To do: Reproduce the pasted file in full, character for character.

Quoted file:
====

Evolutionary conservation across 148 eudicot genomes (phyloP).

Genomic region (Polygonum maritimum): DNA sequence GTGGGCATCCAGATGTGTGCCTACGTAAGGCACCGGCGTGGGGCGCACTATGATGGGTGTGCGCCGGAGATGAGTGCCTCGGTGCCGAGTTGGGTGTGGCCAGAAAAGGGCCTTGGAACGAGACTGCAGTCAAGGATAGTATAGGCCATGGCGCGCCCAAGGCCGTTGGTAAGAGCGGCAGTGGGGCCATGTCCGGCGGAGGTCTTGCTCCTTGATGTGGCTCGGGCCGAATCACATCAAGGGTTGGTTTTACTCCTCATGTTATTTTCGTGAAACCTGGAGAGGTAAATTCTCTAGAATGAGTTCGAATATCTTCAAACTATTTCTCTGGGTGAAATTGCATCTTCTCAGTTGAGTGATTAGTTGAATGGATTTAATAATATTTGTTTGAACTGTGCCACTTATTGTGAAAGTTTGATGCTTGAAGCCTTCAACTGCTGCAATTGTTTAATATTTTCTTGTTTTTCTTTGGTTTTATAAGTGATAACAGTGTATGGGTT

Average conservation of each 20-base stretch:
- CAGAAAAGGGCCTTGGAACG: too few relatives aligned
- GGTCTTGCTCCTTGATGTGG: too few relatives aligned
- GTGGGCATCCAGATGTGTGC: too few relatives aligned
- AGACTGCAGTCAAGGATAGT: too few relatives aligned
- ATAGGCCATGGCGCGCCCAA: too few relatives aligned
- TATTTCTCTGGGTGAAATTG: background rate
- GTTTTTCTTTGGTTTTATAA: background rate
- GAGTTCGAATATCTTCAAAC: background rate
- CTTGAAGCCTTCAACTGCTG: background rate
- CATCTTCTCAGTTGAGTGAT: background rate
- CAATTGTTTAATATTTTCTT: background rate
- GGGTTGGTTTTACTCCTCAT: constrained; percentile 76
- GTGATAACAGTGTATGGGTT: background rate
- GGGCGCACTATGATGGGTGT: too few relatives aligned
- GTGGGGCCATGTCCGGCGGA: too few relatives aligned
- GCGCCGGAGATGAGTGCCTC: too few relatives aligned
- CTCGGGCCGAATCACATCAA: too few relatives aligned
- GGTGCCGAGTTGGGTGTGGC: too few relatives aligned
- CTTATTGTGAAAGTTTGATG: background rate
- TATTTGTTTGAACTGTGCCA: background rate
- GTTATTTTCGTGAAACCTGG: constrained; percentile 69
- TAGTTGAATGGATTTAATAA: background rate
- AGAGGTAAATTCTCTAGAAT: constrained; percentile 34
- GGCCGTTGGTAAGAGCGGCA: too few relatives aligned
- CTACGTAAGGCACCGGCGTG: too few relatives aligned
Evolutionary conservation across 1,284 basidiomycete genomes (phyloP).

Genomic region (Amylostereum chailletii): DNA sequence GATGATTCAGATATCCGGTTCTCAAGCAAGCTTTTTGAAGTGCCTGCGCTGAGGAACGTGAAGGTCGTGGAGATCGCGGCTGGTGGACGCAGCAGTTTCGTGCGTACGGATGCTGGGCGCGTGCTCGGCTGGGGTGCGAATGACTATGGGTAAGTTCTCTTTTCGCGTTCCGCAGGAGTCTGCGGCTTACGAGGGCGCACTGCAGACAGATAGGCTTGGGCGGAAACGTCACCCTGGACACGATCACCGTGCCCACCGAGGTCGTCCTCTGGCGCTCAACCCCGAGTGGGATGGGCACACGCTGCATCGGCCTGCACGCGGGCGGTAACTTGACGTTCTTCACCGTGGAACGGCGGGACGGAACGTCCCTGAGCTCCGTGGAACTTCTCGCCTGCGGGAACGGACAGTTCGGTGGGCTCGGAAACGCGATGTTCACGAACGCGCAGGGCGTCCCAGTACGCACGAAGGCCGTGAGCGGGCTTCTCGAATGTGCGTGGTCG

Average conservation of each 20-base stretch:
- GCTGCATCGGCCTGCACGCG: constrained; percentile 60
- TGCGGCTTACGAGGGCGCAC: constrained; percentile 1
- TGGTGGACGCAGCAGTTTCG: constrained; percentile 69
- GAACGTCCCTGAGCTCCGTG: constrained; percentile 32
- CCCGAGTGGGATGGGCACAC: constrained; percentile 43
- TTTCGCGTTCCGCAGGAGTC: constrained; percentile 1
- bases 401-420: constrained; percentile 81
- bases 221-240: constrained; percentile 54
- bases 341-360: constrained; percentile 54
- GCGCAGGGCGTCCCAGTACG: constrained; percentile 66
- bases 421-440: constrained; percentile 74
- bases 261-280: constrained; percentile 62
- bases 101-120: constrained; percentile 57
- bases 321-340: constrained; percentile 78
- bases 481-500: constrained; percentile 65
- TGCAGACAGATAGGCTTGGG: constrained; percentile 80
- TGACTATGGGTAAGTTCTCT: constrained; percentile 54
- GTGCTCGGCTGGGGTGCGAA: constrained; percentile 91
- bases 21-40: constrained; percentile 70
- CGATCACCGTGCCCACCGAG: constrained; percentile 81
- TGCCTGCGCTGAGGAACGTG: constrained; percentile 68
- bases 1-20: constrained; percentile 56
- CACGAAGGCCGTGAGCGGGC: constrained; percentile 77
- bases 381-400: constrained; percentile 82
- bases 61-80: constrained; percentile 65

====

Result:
Evolutionary conservation across 148 eudicot genomes (phyloP).

Genomic region (Polygonum maritimum): DNA sequence GTGGGCATCCAGATGTGTGCCTACGTAAGGCACCGGCGTGGGGCGCACTATGATGGGTGTGCGCCGGAGATGAGTGCCTCGGTGCCGAGTTGGGTGTGGCCAGAAAAGGGCCTTGGAACGAGACTGCAGTCAAGGATAGTATAGGCCATGGCGCGCCCAAGGCCGTTGGTAAGAGCGGCAGTGGGGCCATGTCCGGCGGAGGTCTTGCTCCTTGATGTGGCTCGGGCCGAATCACATCAAGGGTTGGTTTTACTCCTCATGTTATTTTCGTGAAACCTGGAGAGGTAAATTCTCTAGAATGAGTTCGAATATCTTCAAACTATTTCTCTGGGTGAAATTGCATCTTCTCAGTTGAGTGATTAGTTGAATGGATTTAATAATATTTGTTTGAACTGTGCCACTTATTGTGAAAGTTTGATGCTTGAAGCCTTCAACTGCTGCAATTGTTTAATATTTTCTTGTTTTTCTTTGGTTTTATAAGTGATAACAGTGTATGGGTT

Average conservation of each 20-base stretch:
- CAGAAAAGGGCCTTGGAACG: too few relatives aligned
- GGTCTTGCTCCTTGATGTGG: too few relatives aligned
- GTGGGCATCCAGATGTGTGC: too few relatives aligned
- AGACTGCAGTCAAGGATAGT: too few relatives aligned
- ATAGGCCATGGCGCGCCCAA: too few relatives aligned
- TATTTCTCTGGGTGAAATTG: background rate
- GTTTTTCTTTGGTTTTATAA: background rate
- GAGTTCGAATATCTTCAAAC: background rate
- CTTGAAGCCTTCAACTGCTG: background rate
- CATCTTCTCAGTTGAGTGAT: background rate
- CAATTGTTTAATATTTTCTT: background rate
- GGGTTGGTTTTACTCCTCAT: constrained; percentile 76
- GTGATAACAGTGTATGGGTT: background rate
- GGGCGCACTATGATGGGTGT: too few relatives aligned
- GTGGGGCCATGTCCGGCGGA: too few relatives aligned
- GCGCCGGAGATGAGTGCCTC: too few relatives aligned
- CTCGGGCCGAATCACATCAA: too few relatives aligned
- GGTGCCGAGTTGGGTGTGGC: too few relatives aligned
- CTTATTGTGAAAGTTTGATG: background rate
- TATTTGTTTGAACTGTGCCA: background rate
- GTTATTTTCGTGAAACCTGG: constrained; percentile 69
- TAGTTGAATGGATTTAATAA: background rate
- AGAGGTAAATTCTCTAGAAT: constrained; percentile 34
- GGCCGTTGGTAAGAGCGGCA: too few relatives aligned
- CTACGTAAGGCACCGGCGTG: too few relatives aligned
Evolutionary conservation across 1,284 basidiomycete genomes (phyloP).

Genomic region (Amylostereum chailletii): DNA sequence GATGATTCAGATATCCGGTTCTCAAGCAAGCTTTTTGAAGTGCCTGCGCTGAGGAACGTGAAGGTCGTGGAGATCGCGGCTGGTGGACGCAGCAGTTTCGTGCGTACGGATGCTGGGCGCGTGCTCGGCTGGGGTGCGAATGACTATGGGTAAGTTCTCTTTTCGCGTTCCGCAGGAGTCTGCGGCTTACGAGGGCGCACTGCAGACAGATAGGCTTGGGCGGAAACGTCACCCTGGACACGATCACCGTGCCCACCGAGGTCGTCCTCTGGCGCTCAACCCCGAGTGGGATGGGCACACGCTGCATCGGCCTGCACGCGGGCGGTAACTTGACGTTCTTCACCGTGGAACGGCGGGACGGAACGTCCCTGAGCTCCGTGGAACTTCTCGCCTGCGGGAACGGACAGTTCGGTGGGCTCGGAAACGCGATGTTCACGAACGCGCAGGGCGTCCCAGTACGCACGAAGGCCGTGAGCGGGCTTCTCGAATGTGCGTGGTCG

Average conservation of each 20-base stretch:
- GCTGCATCGGCCTGCACGCG: constrained; percentile 60
- TGCGGCTTACGAGGGCGCAC: constrained; percentile 1
- TGGTGGACGCAGCAGTTTCG: constrained; percentile 69
- GAACGTCCCTGAGCTCCGTG: constrained; percentile 32
- CCCGAGTGGGATGGGCACAC: constrained; percentile 43
- TTTCGCGTTCCGCAGGAGTC: constrained; percentile 1
- bases 401-420: constrained; percentile 81
- bases 221-240: constrained; percentile 54
- bases 341-360: constrained; percentile 54
- GCGCAGGGCGTCCCAGTACG: constrained; percentile 66
- bases 421-440: constrained; percentile 74
- bases 261-280: constrained; percentile 62
- bases 101-120: constrained; percentile 57
- bases 321-340: constrained; percentile 78
- bases 481-500: constrained; percentile 65
- TGCAGACAGATAGGCTTGGG: constrained; percentile 80
- TGACTATGGGTAAGTTCTCT: constrained; percentile 54
- GTGCTCGGCTGGGGTGCGAA: constrained; percentile 91
- bases 21-40: constrained; percentile 70
- CGATCACCGTGCCCACCGAG: constrained; percentile 81
- TGCCTGCGCTGAGGAACGTG: constrained; percentile 68
- bases 1-20: constrained; percentile 56
- CACGAAGGCCGTGAGCGGGC: constrained; percentile 77
- bases 381-400: constrained; percentile 82
- bases 61-80: constrained; percentile 65